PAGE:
By Marija Ilic and Leonard Hyman
Why a standard design in each ISO is no guarantee of regional coordination.
Grid Investment & Restructuring: Two Challenges, One Solution
FERC must align the immediate self-interest of profit-maximizing entities with its own view of what is in the public interest.
- a defined recovery period for amortization of the regulatory asset; 18
- Use of a formula rate for bulk transmission service; 19 and
- Inclusion of Mobile-Sierra language prohibiting either the transmission owner or transmission customers from seeking to change the approved rate for a defined period of time. 20
These rate options could afford direct and quantifiable benefits to investors, not to mention a meaningful opportunity to reduce congestion by adding new transmission capacity. Congestion fragments service areas with often deleterious, temporal effects on the level of competition within the resulting sub-markets. FERC will need to ensure that new investment addresses this problem.
By now, it is apparent that the mere suggestion of "innovative rate treatments" in Order No. 2000 has elicited neither universal RTO participation nor sufficient transmission investment. The required showing of a cost-and-benefit analysis to support these "innovative rates" invariably are subjective and invite litigation over the adequacy of the supporting evidence, creating uncertainty and undercutting the incentive purpose of the policy. This is not to say that the FERC automatically must authorize all of the above incentives to any applicant that can satisfy the independence criterion. Incentives 1, 2, and 6 should be available presumptively to any such applicant, but the availability of incentive 1 would be subject to a demonstration that the company is eligible for a FERC-approved return on equity on the assets. FERC could provide additional certainty by establishing a baseline return on equity that need not be independently proved and to which the 100 basis premium would be automatically applied. For incentive 2 (use of a hypothetical capital structure), FERC could set a hypothetical capital structure that would apply for a certain number of years. For instance, a 50/50 structure based on the incentive return on equity and the actual cost of debt could be used and guaranteed to be available for five years. 21 Incentive 6 requires no justification; FERC long has accepted formula rates that accurately reflect the elements of FERC ratemaking policy as just and reasonable rates. A notable variation on the usual formulation is that used by ATC, which employs a projected test year with an after the fact true-up of the projected to the actual costs experienced during the year. The use of such a formula is especially valuable to a utility with a heavy construction budget, like ATC.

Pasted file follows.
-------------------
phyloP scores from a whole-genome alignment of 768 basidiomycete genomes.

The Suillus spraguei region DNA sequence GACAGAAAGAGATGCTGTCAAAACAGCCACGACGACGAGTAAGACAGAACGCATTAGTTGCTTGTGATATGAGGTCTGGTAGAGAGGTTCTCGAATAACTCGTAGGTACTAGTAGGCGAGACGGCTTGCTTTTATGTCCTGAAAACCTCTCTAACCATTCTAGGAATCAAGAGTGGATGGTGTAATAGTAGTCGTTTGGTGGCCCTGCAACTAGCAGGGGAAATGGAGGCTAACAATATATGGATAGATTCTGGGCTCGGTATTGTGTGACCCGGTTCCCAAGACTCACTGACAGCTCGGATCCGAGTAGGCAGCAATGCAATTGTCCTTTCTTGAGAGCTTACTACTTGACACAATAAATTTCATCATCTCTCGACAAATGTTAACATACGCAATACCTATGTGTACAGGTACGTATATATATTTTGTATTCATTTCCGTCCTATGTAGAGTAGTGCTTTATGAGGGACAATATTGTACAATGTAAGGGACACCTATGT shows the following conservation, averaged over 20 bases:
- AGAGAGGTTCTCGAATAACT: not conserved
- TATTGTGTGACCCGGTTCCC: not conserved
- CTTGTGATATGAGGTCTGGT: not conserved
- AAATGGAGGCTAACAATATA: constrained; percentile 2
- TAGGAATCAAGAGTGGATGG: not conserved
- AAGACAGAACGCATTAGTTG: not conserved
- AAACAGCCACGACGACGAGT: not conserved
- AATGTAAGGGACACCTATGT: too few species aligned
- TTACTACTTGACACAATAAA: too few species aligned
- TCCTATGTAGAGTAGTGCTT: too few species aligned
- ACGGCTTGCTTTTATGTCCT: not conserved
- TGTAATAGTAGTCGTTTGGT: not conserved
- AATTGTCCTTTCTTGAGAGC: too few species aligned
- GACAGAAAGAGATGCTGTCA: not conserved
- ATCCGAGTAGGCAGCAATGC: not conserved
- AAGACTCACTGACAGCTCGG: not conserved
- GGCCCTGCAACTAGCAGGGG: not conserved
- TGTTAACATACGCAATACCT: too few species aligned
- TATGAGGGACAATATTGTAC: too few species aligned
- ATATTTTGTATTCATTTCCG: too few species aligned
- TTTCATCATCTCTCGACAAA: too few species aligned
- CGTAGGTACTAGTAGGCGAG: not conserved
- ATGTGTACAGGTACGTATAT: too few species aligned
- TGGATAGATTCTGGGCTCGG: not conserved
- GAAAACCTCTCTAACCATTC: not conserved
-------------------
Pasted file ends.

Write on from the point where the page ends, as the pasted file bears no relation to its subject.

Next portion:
The use of formula rates provides significant benefits both to the regulated utility and to its customers, with a significant reduction in rate-case expense, regulatory lag, and regulatory uncertainty, which has beneficial effects on cost of capital. The Midwest Independent System Operator (ISO) provides in its tariff a Formula O methodology for pre-approved use by its transmission-owning members. FERC recently encouraged PJM Interconnection to adopt a similar approach.
FERC previously authorized utilities to use CWIP in rate base when heavy capital requirements have threatened the ability of a utility to raise capital on reasonable terms. ( See 18 C.F.R. § 35.25 , which authorizes a utility to include 50 percent of CWIP in rate base under very specific circumstances and subject